Martín Méndez was just 17 years old when he bought a one-way ticket from his native Uruguay to Sweden in the hope of pursuing a career in heavy metal.
It was a risky move – he didn’t have any money or know a single word of Swedish, although ultimately the gamble paid off well.
He would soon end up joining Opeth, the progressive rock pioneers led by singer/guitarist Mikael Åkerfeldt, and now stands, 24 years on from relocating halfway across the world to fulfil his dream, as the group’s second-longest serving member after Åkerfeldt himself.
Edging away from the metallic extremes of their roots, Opeth’s last four albums have seen the quintet embracing cleaner vocals, less distortion and folky psychedelia, with some truly stunning results.
This creative departure has also given Méndez an opportunity to revisit his death metal influences in White Stones, a new project led by him and named after his hometown in Montevideo, Uruguay – with this year’s second full-length, Dancing Into Oblivion, arriving in quick succession after their debut album, Kuarahy.
“I haven’t had much to do other than sit at home and write,” says Méndez, who initially launched the project in March 2020 only weeks before the world transcended into chaos. Like everyone else, the group’s touring plans were put on hold and their live debut cancelled, leaving the bassist no option but to continue writing.
“Luckily, I found myself very inspired when the lockdown started,” he calmly reflects. “It was clear we’d all be at home for a while, so I’m glad I took advantage of the situation to focus on more music.”
The eight new tracks are certainly a reminder of Méndez at his most sonically menacing, using some finger-twisting chromaticism and discordance to throw the listener at every turn.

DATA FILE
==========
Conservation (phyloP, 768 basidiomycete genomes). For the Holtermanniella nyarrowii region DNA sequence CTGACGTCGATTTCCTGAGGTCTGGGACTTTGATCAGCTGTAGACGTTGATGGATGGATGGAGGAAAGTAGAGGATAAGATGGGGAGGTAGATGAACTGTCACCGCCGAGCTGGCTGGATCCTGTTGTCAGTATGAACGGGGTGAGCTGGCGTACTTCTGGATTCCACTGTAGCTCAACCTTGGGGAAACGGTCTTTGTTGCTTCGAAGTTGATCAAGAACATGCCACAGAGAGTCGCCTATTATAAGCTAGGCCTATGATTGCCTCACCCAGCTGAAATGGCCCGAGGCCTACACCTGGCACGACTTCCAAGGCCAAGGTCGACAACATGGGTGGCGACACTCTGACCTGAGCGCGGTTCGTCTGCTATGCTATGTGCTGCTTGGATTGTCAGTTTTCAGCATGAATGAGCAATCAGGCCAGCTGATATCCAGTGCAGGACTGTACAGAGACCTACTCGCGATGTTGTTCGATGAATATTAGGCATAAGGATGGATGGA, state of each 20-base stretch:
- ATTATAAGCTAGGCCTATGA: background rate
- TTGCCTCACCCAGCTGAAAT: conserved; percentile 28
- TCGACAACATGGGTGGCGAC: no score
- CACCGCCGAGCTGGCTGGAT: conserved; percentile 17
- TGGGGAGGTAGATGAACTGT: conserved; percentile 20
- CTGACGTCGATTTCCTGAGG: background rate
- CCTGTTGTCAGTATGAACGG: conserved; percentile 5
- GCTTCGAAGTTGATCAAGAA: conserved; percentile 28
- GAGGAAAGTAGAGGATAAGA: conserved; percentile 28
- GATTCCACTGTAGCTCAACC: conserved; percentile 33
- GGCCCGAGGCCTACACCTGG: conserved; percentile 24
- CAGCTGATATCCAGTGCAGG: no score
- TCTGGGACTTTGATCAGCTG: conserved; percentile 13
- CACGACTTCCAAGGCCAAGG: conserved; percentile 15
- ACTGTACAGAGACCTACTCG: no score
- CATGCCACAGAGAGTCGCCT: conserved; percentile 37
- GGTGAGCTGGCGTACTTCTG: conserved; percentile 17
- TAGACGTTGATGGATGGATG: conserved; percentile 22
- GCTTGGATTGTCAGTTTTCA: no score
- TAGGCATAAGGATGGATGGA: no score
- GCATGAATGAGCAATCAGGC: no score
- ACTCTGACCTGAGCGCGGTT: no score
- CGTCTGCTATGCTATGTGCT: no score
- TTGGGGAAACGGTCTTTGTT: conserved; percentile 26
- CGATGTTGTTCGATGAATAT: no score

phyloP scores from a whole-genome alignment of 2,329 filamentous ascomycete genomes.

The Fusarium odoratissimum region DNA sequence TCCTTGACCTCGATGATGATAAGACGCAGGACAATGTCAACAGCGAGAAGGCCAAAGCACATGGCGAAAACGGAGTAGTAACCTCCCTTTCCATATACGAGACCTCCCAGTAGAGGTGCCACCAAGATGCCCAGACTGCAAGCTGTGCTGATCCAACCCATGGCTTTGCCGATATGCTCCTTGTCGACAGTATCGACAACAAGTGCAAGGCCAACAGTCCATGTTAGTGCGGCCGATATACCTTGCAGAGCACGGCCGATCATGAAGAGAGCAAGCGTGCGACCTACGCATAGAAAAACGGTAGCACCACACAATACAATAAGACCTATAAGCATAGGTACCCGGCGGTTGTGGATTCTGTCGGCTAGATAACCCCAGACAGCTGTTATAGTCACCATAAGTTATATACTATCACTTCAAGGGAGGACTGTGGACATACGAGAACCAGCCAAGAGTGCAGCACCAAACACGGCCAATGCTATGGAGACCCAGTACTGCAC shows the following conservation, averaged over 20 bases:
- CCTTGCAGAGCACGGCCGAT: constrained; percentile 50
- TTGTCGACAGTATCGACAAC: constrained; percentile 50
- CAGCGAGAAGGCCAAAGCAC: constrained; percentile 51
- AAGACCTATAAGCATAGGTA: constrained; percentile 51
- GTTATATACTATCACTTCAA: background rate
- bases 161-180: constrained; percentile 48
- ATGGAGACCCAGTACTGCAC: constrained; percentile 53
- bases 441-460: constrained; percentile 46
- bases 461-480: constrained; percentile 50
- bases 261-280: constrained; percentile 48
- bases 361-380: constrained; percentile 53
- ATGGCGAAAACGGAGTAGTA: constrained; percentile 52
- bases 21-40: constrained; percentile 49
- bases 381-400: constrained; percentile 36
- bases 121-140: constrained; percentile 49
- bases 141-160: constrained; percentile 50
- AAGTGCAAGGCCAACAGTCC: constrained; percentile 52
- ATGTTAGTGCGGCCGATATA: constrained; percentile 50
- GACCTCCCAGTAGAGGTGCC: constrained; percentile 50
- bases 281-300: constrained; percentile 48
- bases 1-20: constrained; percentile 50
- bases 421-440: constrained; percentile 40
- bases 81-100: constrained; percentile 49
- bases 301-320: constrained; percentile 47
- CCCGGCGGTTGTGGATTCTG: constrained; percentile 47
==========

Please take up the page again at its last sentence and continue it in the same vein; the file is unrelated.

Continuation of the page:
There are moments that sound like Morbid Angel or Slayer being forced to play though a jazz band’s live rig – with more heaviness coming through the note choices themselves than any kind of pedal or amp distortion.
There’s even a fusion bass odyssey titled Iron Titans, where walking arpeggios lead the band through an avalanche of otherworldly atmospherics.
“I started writing that on bass, which was unusual, because with this band I usually start on guitar,” he notes. “That’s probably why it ended up being so bass-heavy, which is definitely a good thing! You can cut that song into three sections, and I feel like it’s the most progressive song on the album, as well as the longest. It’s one of my favorites we’ve done – the fusion feel makes it really fun to play.”
Those jazz influences have always been evident in Méndez’s work in Opeth, from his tones to his techniques and touches over Åkerfeldt’s mind-bending compositions. While there are moments where the two bands cross over musically, the newer project also offers up its own varying degrees of dissonance.
“Jaco Pastorius has always been the main influence when it comes to that side of my playing,” explains Méndez. “I tend not to think about other players when I’m writing. Of course, the influences are there, though it’s more about trying to find my own voice. I’ve been listening to a lot of John Coltrane over the last year or two.
“That music has inspired me a lot, even though it might not be obvious on the albums. There’s this sense of melancholy and darkness in the recordings made by people like him and Miles Davis. I pay a lot of attention to the bass register on those albums: Those musicians ended up affecting how I approach my riffs and lines.”
At the beginning of 2021, it was announced that the bassist had partnered up with Sandberg for his first-ever signature model. Based on their California TT passive bass and available as 34”-scale four-string or 35”-scale five-string, it features an alder body, a hard rock maple neck, an ebony fingerboard and two Delano JMVC pickups. As we suspected, the new instrument can be heard all over the new recordings.
“It was played entirely on my Sandberg basses,” nods Méndez. “I used my white five-string for one song and then my black four-string for the rest of the album. They are incredibly versatile instruments because I can get very aggressive sounds and switch to more jazzy and warm tones that are closer to a Fender Jazz.